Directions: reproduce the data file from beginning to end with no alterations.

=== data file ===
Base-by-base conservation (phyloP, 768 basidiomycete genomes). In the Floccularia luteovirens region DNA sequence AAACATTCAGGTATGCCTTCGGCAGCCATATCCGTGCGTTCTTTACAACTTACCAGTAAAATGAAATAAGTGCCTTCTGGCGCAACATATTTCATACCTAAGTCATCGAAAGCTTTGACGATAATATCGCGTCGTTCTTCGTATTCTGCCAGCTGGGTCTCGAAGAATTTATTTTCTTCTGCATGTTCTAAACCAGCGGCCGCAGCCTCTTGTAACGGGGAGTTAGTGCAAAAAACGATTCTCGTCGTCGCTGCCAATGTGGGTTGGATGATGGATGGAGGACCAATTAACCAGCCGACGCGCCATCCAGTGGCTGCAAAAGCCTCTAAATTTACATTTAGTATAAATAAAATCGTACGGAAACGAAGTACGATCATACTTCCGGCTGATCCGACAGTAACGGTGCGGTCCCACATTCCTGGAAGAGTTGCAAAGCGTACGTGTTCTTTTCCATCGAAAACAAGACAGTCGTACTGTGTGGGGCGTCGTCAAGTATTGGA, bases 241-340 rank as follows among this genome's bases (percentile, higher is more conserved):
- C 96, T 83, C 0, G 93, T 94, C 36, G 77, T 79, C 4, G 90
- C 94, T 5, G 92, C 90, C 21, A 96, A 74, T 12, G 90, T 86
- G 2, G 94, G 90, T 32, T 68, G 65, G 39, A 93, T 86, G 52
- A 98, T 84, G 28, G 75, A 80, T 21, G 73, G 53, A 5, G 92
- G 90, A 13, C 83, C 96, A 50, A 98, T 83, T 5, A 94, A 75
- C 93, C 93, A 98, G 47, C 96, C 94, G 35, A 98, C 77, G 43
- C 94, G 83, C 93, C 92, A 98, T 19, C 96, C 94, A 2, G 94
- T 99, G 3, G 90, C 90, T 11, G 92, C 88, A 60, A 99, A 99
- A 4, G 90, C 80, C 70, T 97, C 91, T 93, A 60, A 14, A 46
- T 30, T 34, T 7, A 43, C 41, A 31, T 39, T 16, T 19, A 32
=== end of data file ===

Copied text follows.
Base-by-base conservation (phyloP, 768 basidiomycete genomes). In the Floccularia luteovirens region DNA sequence AAACATTCAGGTATGCCTTCGGCAGCCATATCCGTGCGTTCTTTACAACTTACCAGTAAAATGAAATAAGTGCCTTCTGGCGCAACATATTTCATACCTAAGTCATCGAAAGCTTTGACGATAATATCGCGTCGTTCTTCGTATTCTGCCAGCTGGGTCTCGAAGAATTTATTTTCTTCTGCATGTTCTAAACCAGCGGCCGCAGCCTCTTGTAACGGGGAGTTAGTGCAAAAAACGATTCTCGTCGTCGCTGCCAATGTGGGTTGGATGATGGATGGAGGACCAATTAACCAGCCGACGCGCCATCCAGTGGCTGCAAAAGCCTCTAAATTTACATTTAGTATAAATAAAATCGTACGGAAACGAAGTACGATCATACTTCCGGCTGATCCGACAGTAACGGTGCGGTCCCACATTCCTGGAAGAGTTGCAAAGCGTACGTGTTCTTTTCCATCGAAAACAAGACAGTCGTACTGTGTGGGGCGTCGTCAAGTATTGGA, bases 241-340 rank as follows among this genome's bases (percentile, higher is more conserved):
- C 96, T 83, C 0, G 93, T 94, C 36, G 77, T 79, C 4, G 90
- C 94, T 5, G 92, C 90, C 21, A 96, A 74, T 12, G 90, T 86
- G 2, G 94, G 90, T 32, T 68, G 65, G 39, A 93, T 86, G 52
- A 98, T 84, G 28, G 75, A 80, T 21, G 73, G 53, A 5, G 92
- G 90, A 13, C 83, C 96, A 50, A 98, T 83, T 5, A 94, A 75
- C 93, C 93, A 98, G 47, C 96, C 94, G 35, A 98, C 77, G 43
- C 94, G 83, C 93, C 92, A 98, T 19, C 96, C 94, A 2, G 94
- T 99, G 3, G 90, C 90, T 11, G 92, C 88, A 60, A 99, A 99
- A 4, G 90, C 80, C 70, T 97, C 91, T 93, A 60, A 14, A 46
- T 30, T 34, T 7, A 43, C 41, A 31, T 39, T 16, T 19, A 32